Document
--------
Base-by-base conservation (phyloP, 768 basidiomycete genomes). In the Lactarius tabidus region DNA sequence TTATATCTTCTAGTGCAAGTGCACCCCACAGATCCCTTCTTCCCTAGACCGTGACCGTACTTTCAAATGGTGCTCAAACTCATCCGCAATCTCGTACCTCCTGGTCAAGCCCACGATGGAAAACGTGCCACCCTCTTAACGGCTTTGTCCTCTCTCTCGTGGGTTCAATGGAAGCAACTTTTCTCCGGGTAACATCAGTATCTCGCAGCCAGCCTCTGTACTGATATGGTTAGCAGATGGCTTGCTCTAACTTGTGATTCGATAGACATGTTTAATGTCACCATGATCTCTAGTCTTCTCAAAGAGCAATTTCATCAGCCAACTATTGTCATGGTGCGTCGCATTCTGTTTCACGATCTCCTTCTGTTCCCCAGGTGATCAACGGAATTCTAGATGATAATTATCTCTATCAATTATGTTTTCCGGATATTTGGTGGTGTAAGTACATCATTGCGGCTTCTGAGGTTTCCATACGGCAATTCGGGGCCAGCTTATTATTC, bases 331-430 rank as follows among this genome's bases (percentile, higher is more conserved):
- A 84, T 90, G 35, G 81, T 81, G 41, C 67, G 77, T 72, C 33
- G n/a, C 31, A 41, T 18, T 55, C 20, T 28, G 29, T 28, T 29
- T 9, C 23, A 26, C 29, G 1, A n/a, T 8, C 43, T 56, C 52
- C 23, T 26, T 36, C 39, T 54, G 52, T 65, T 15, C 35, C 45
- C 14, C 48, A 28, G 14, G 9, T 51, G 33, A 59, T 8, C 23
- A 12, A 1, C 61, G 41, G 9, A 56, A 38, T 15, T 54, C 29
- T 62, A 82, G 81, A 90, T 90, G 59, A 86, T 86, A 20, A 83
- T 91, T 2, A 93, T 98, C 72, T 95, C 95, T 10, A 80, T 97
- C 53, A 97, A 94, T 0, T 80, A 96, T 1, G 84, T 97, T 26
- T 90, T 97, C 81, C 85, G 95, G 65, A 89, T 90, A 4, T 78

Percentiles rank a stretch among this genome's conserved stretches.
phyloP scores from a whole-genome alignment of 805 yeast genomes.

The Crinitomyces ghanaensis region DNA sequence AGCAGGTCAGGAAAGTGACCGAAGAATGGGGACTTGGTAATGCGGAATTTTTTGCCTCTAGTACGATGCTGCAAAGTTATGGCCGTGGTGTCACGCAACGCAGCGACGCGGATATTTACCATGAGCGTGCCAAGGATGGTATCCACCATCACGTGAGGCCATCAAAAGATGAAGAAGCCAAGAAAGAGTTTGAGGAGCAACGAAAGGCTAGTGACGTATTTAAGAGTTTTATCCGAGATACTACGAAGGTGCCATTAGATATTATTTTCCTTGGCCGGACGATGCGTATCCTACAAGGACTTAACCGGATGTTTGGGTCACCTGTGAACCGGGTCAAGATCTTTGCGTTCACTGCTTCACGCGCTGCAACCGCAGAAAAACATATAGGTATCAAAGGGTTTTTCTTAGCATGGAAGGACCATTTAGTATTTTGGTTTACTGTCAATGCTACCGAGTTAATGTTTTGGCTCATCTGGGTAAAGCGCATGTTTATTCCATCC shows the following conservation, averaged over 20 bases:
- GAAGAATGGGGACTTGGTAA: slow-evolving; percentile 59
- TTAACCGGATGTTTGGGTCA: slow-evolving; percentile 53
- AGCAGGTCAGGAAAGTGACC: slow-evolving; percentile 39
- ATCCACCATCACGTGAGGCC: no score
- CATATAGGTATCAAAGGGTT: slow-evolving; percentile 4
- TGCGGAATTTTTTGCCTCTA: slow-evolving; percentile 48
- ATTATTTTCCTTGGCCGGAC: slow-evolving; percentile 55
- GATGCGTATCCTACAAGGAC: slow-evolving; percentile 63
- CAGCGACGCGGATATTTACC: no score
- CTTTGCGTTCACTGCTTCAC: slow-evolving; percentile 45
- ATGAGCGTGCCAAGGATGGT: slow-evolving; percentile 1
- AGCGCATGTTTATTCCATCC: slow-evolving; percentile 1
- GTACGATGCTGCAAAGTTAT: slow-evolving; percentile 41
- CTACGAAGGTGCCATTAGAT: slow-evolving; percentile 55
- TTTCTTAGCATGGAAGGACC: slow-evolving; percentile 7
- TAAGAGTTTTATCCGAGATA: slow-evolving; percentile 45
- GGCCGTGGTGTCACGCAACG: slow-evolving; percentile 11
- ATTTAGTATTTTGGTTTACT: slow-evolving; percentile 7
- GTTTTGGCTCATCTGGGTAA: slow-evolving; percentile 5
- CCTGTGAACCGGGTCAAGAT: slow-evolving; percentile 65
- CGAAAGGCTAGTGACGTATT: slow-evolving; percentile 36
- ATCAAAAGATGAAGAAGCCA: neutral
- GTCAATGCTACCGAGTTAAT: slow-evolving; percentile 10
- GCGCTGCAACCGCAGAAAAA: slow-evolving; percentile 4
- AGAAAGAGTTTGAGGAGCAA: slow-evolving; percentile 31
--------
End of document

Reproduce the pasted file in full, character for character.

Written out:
Base-by-base conservation (phyloP, 768 basidiomycete genomes). In the Lactarius tabidus region DNA sequence TTATATCTTCTAGTGCAAGTGCACCCCACAGATCCCTTCTTCCCTAGACCGTGACCGTACTTTCAAATGGTGCTCAAACTCATCCGCAATCTCGTACCTCCTGGTCAAGCCCACGATGGAAAACGTGCCACCCTCTTAACGGCTTTGTCCTCTCTCTCGTGGGTTCAATGGAAGCAACTTTTCTCCGGGTAACATCAGTATCTCGCAGCCAGCCTCTGTACTGATATGGTTAGCAGATGGCTTGCTCTAACTTGTGATTCGATAGACATGTTTAATGTCACCATGATCTCTAGTCTTCTCAAAGAGCAATTTCATCAGCCAACTATTGTCATGGTGCGTCGCATTCTGTTTCACGATCTCCTTCTGTTCCCCAGGTGATCAACGGAATTCTAGATGATAATTATCTCTATCAATTATGTTTTCCGGATATTTGGTGGTGTAAGTACATCATTGCGGCTTCTGAGGTTTCCATACGGCAATTCGGGGCCAGCTTATTATTC, bases 331-430 rank as follows among this genome's bases (percentile, higher is more conserved):
- A 84, T 90, G 35, G 81, T 81, G 41, C 67, G 77, T 72, C 33
- G n/a, C 31, A 41, T 18, T 55, C 20, T 28, G 29, T 28, T 29
- T 9, C 23, A 26, C 29, G 1, A n/a, T 8, C 43, T 56, C 52
- C 23, T 26, T 36, C 39, T 54, G 52, T 65, T 15, C 35, C 45
- C 14, C 48, A 28, G 14, G 9, T 51, G 33, A 59, T 8, C 23
- A 12, A 1, C 61, G 41, G 9, A 56, A 38, T 15, T 54, C 29
- T 62, A 82, G 81, A 90, T 90, G 59, A 86, T 86, A 20, A 83
- T 91, T 2, A 93, T 98, C 72, T 95, C 95, T 10, A 80, T 97
- C 53, A 97, A 94, T 0, T 80, A 96, T 1, G 84, T 97, T 26
- T 90, T 97, C 81, C 85, G 95, G 65, A 89, T 90, A 4, T 78

Percentiles rank a stretch among this genome's conserved stretches.
phyloP scores from a whole-genome alignment of 805 yeast genomes.

The Crinitomyces ghanaensis region DNA sequence AGCAGGTCAGGAAAGTGACCGAAGAATGGGGACTTGGTAATGCGGAATTTTTTGCCTCTAGTACGATGCTGCAAAGTTATGGCCGTGGTGTCACGCAACGCAGCGACGCGGATATTTACCATGAGCGTGCCAAGGATGGTATCCACCATCACGTGAGGCCATCAAAAGATGAAGAAGCCAAGAAAGAGTTTGAGGAGCAACGAAAGGCTAGTGACGTATTTAAGAGTTTTATCCGAGATACTACGAAGGTGCCATTAGATATTATTTTCCTTGGCCGGACGATGCGTATCCTACAAGGACTTAACCGGATGTTTGGGTCACCTGTGAACCGGGTCAAGATCTTTGCGTTCACTGCTTCACGCGCTGCAACCGCAGAAAAACATATAGGTATCAAAGGGTTTTTCTTAGCATGGAAGGACCATTTAGTATTTTGGTTTACTGTCAATGCTACCGAGTTAATGTTTTGGCTCATCTGGGTAAAGCGCATGTTTATTCCATCC shows the following conservation, averaged over 20 bases:
- GAAGAATGGGGACTTGGTAA: slow-evolving; percentile 59
- TTAACCGGATGTTTGGGTCA: slow-evolving; percentile 53
- AGCAGGTCAGGAAAGTGACC: slow-evolving; percentile 39
- ATCCACCATCACGTGAGGCC: no score
- CATATAGGTATCAAAGGGTT: slow-evolving; percentile 4
- TGCGGAATTTTTTGCCTCTA: slow-evolving; percentile 48
- ATTATTTTCCTTGGCCGGAC: slow-evolving; percentile 55
- GATGCGTATCCTACAAGGAC: slow-evolving; percentile 63
- CAGCGACGCGGATATTTACC: no score
- CTTTGCGTTCACTGCTTCAC: slow-evolving; percentile 45
- ATGAGCGTGCCAAGGATGGT: slow-evolving; percentile 1
- AGCGCATGTTTATTCCATCC: slow-evolving; percentile 1
- GTACGATGCTGCAAAGTTAT: slow-evolving; percentile 41
- CTACGAAGGTGCCATTAGAT: slow-evolving; percentile 55
- TTTCTTAGCATGGAAGGACC: slow-evolving; percentile 7
- TAAGAGTTTTATCCGAGATA: slow-evolving; percentile 45
- GGCCGTGGTGTCACGCAACG: slow-evolving; percentile 11
- ATTTAGTATTTTGGTTTACT: slow-evolving; percentile 7
- GTTTTGGCTCATCTGGGTAA: slow-evolving; percentile 5
- CCTGTGAACCGGGTCAAGAT: slow-evolving; percentile 65
- CGAAAGGCTAGTGACGTATT: slow-evolving; percentile 36
- ATCAAAAGATGAAGAAGCCA: neutral
- GTCAATGCTACCGAGTTAAT: slow-evolving; percentile 10
- GCGCTGCAACCGCAGAAAAA: slow-evolving; percentile 4
- AGAAAGAGTTTGAGGAGCAA: slow-evolving; percentile 31